Zachary Coulthard was born on May 21, 2007 at 34 weeks by emergency C-section, due to heart rate decelerations in utero. Zachary spent 2 weeks in the NICU where he required oxygen, had feeding issues, reflux and bradycardia. After coming home Zachary cried constantly, didn’t tear, rarely slept, and continued to have feeding issues and slow weight gain. At four months he was sent to a developmental specialist due to his delays. Basic genetic testing showed nothing. At eighteen months Zachary had an Acute Life Threatening event (ALTE) and spent almost sixty days inpatient. During that stay, due to severe reflux, Zachary had a Nissen fundoplication performed, a G-tube placed so he could receive adequate nutrition and a pyloroplasty performed.
More recently, we have added more diagnoses to Zachary’s long list: celiac disease, gastroparesis, cyclic vomiting syndrome, dysautonomia, growth hormone deficiency, possible seizures and Failure to thrive, migraines, sleep apnea and respiratory sinus arrhythmia. Zachary continues to require his g-tube to maintain the extra calories to grow and for daily fluids.
Zachary is an energetic seven year old that loves playing video games and doing gymnastics. Zachary is looking forward to starting second grade with his friends, but he faces far more challenges than his peers. Some of those challenges are more obvious, but many are invisible and need careful monitoring by those that care for him. That’s one of the things that make it so difficult to treat and care for someone with a mitochondrial disease.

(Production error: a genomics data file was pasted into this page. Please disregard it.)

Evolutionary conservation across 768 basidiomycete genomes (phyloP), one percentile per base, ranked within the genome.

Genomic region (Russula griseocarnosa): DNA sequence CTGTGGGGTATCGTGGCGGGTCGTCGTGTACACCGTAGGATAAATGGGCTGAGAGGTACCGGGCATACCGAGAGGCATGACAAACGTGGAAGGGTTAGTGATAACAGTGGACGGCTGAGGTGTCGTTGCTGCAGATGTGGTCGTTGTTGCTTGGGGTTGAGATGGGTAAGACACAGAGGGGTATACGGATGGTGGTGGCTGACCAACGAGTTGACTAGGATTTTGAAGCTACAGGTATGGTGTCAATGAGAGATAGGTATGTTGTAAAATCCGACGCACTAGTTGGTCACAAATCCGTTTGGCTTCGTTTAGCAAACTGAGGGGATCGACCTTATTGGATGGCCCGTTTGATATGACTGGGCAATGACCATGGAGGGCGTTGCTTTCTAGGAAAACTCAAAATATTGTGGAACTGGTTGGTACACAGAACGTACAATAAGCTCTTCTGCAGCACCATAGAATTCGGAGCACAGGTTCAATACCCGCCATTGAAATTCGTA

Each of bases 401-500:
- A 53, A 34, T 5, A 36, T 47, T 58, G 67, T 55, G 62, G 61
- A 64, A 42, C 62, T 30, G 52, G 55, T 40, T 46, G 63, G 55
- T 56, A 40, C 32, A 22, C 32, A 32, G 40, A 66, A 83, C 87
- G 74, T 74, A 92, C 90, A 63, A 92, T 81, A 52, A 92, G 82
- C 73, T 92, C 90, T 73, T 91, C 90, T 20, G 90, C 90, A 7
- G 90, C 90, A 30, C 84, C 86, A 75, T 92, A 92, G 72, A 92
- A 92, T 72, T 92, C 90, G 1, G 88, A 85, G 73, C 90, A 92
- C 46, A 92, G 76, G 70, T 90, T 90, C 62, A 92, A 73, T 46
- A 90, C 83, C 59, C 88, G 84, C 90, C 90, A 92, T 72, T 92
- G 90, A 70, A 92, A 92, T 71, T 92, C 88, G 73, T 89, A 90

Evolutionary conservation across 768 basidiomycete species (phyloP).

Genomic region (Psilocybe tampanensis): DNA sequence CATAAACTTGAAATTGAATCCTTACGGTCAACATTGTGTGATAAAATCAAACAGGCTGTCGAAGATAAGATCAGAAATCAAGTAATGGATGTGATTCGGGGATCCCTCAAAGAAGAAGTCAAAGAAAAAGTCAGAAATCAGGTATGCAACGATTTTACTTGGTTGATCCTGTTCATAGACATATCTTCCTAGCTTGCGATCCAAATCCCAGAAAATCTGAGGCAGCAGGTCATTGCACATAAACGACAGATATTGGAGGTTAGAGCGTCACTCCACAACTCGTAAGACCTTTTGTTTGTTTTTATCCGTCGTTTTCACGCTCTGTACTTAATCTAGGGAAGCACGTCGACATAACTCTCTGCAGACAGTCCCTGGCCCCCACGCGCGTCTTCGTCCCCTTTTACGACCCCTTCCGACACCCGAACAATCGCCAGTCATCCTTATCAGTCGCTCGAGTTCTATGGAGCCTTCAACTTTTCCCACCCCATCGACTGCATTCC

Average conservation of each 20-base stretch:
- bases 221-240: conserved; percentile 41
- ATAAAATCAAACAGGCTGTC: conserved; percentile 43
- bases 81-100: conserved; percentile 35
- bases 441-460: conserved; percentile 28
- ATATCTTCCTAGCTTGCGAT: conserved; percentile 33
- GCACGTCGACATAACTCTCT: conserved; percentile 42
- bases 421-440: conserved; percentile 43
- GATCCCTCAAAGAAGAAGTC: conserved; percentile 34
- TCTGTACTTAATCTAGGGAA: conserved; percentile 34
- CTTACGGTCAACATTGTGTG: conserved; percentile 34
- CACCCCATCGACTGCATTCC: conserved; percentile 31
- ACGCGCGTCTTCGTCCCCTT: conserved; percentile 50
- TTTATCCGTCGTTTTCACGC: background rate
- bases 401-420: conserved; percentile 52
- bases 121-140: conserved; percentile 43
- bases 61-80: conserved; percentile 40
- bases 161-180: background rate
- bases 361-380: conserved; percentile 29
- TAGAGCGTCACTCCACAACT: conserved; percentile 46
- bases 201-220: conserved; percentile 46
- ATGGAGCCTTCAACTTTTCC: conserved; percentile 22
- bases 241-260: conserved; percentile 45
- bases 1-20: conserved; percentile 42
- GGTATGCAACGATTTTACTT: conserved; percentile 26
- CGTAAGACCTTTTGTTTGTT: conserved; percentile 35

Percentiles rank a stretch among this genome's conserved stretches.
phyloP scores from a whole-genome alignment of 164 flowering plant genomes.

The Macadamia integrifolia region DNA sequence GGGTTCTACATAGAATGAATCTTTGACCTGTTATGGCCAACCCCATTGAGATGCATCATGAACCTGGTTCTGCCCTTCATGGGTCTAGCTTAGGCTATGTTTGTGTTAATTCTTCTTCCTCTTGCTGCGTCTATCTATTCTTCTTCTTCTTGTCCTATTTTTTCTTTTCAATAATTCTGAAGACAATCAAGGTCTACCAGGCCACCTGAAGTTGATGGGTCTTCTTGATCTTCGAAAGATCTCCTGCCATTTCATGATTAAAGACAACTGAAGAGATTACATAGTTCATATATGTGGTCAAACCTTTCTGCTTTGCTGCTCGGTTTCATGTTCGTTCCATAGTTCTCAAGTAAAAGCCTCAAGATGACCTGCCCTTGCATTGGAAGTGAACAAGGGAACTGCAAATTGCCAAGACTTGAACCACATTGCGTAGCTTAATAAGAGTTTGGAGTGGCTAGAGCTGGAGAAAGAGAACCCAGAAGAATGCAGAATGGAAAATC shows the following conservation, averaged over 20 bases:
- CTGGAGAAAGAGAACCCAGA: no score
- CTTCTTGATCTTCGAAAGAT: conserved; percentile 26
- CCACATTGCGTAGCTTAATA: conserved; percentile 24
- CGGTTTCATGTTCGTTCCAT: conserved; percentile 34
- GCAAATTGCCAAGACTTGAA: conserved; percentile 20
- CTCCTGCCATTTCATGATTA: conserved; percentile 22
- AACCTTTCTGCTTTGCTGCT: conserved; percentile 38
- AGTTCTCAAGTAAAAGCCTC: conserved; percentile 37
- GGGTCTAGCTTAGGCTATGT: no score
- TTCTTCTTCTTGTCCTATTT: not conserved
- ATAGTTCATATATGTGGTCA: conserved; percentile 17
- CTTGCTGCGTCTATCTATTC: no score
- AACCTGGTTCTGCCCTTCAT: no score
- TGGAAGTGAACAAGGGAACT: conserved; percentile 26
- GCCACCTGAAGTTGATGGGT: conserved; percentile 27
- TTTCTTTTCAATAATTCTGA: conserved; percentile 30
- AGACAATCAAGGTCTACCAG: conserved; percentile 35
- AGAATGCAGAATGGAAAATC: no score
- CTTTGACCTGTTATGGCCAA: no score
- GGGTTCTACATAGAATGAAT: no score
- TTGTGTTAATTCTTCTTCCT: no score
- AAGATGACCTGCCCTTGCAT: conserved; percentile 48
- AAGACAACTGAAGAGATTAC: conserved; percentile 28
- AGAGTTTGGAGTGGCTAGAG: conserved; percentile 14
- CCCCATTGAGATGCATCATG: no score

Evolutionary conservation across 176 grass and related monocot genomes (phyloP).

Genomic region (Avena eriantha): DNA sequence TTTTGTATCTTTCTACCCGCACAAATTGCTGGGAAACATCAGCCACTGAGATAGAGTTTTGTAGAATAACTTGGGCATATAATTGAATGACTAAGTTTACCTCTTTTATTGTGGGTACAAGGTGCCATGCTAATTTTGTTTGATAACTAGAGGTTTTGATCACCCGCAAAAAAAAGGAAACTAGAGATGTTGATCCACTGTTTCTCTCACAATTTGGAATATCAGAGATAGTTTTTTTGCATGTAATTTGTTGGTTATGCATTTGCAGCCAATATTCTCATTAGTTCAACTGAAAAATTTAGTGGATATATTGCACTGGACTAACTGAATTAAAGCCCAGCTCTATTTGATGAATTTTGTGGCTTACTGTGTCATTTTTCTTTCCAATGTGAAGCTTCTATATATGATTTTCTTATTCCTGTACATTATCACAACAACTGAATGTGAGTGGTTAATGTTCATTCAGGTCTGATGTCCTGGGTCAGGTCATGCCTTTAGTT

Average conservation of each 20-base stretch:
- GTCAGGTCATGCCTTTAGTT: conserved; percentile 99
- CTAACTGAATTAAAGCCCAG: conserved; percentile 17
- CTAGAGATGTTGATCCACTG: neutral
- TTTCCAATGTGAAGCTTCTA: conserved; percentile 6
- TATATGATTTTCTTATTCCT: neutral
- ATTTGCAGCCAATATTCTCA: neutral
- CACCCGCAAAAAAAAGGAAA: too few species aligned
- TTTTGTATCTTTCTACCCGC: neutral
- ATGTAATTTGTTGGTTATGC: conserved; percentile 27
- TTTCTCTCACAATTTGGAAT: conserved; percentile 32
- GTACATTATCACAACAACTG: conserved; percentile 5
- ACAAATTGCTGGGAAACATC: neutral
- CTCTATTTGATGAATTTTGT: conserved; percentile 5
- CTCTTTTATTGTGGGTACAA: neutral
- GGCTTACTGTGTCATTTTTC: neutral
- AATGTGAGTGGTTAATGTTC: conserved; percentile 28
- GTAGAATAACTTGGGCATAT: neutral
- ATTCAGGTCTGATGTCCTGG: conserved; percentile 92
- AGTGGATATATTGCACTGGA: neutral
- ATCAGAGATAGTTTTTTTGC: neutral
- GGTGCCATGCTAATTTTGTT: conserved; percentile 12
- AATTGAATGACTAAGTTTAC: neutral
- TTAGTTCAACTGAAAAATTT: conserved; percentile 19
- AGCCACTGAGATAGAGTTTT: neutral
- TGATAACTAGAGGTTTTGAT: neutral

Two years ago after moving cross-country, Zachary’s medical care was transferred to Dr. Saneto and his caring staff for continued treatment of his mitochondrial disease. We are thankful for all the hard work they put into applying advances to diagnosis and treatment for Zachary and others like him. The guild has welcomed our family with open arms. They provide opportunities for our family to meet other families like ours and to educate us about advances that are being made in mitochondrial research and medical treatment.
Peter and Jennifer Higgs-Coulthard